MyChart is your secure electronic medical record and your access to vaccine self-scheduling. Once you have your MyChart account, simply log-in and follow the prompts to self-schedule your vaccine appointment. It’s that easy!
Don’t have MyChart and prefer to schedule via phone? Call 1-866-STLUKES (785-8537), option 7
Vaccines are an important tool in the prevention and spread of diseases like COVID-19. Vaccines work with your immune system, so your body will be ready to fight the virus if you are exposed. Other steps, like mask-wearing and social distancing, help reduce your chance of being exposed to the virus or spreading it to others.
Both vaccines were found to be >95% effective in preventing COVID infection.
The vaccines were well-tolerated and the rate of adverse effects was low. There were no safety concerns after an average of 2 months of patient monitoring. Many people do not experience any side effects of vaccination.
- The most common reactions were injection site pain, fatigue, headache, muscle pain, and joint pains. This is a sign that the vaccine is working and that your immune system is doing exactly what it is supposed to do.
- There were no serious neurological adverse effects.
- There are no concerns with any negative effect of the vaccine on male or female fertility.
Vaccines from both Pfizer and Moderna are being released by the Food and Drug Administration (FDA) under emergency use authorization (EUA).
An EUA is issued by the FDA to allow access to critical medical products that may help during a public health emergency. An EUA is different from approval/licensure.
The following criteria must be met for an EUA to be issued:
- The product will be used for a serious or life-threatening disease or condition.
- Based on the totality of scientific evidence available, it is reasonable to believe the product may be effective.
- The known and potential benefits of the product outweigh the known and potential risks of the product.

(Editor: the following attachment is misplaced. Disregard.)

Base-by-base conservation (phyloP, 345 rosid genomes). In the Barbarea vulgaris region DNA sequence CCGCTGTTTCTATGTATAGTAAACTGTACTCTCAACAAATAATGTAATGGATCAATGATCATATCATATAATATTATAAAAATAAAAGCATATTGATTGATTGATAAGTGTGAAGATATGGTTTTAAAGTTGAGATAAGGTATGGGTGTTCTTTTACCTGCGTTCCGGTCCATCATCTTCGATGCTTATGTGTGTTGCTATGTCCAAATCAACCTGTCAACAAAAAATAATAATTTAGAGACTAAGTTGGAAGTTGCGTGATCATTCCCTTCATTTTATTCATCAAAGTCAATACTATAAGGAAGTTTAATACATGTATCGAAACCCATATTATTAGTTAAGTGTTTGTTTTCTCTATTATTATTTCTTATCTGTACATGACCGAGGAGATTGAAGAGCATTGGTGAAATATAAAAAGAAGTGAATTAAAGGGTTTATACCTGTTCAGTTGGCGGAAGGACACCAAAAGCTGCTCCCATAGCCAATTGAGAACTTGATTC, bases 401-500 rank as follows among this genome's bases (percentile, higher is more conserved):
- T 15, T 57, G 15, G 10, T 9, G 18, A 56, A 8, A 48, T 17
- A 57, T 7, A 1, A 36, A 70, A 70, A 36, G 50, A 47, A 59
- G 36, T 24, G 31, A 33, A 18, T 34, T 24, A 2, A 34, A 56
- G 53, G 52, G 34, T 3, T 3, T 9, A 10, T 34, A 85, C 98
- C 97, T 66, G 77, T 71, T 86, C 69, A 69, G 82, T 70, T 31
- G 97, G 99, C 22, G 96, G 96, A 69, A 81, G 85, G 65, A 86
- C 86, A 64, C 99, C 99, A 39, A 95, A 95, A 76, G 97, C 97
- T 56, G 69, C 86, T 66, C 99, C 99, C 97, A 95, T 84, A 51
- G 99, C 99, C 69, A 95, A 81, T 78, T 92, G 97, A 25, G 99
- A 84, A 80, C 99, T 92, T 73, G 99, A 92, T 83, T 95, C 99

- There is no adequate FDA-approved alternative available.
We encourage individuals to speak to the physician or health care provider about the vaccine if they have concerns or questions. If you need a doctor, call 1-866-STLUKES (785-8537) or visit findadoctor.sluhn.org.
Does the COVID-19 vaccine require two doses?
Yes, you need to have two doses of the same vaccine, given between 21 and 28 days apart.
The full two doses need to be administered for the best chance of effectiveness.
Is the second dose the same dosage as the first?
Yes, the second dose is the same dosage as the first, and it must be from the same manufacturer.
Can I stop masking and physical distancing if I get vaccinated?
You should continue taking precautionary measures like masking, social distancing and handwashing.
The Advisory Committee on Immunization Practices (ACIP) issued an interim recommendation for use of the vaccines for the prevention of COVID-19 as follows:
- Pfizer-BioNTech COVID-19 vaccine in persons aged ≥16 years
- Moderna COVID-19 vaccine in persons aged ≥18 years
Fewer children have been sick with COVID-19 compared to adults. Vaccine manufacturers are expected to start pediatric clinical trials soon.
Yes, you should still get the vaccine. It is estimated that antibodies from natural COVID infection last at least 90 days. While studies of duration of immunity from the vaccine are still in the works, there is early evidence that antibodies from the vaccine remain for at least 3 months, and likely longer. While there is no harm in receiving the vaccine at any time after your recovery from COVID, we favor deferring vaccination for 90 days from the time of infection. This gives you the best chance to maximize your period of immunity.
Vaccines will help us fight COVID-19; however, it is still important to be S.M.A.R.T.!
COVID-19 Vaccine Information
Fact Sheets (English)
Fact Sheets (Spanish)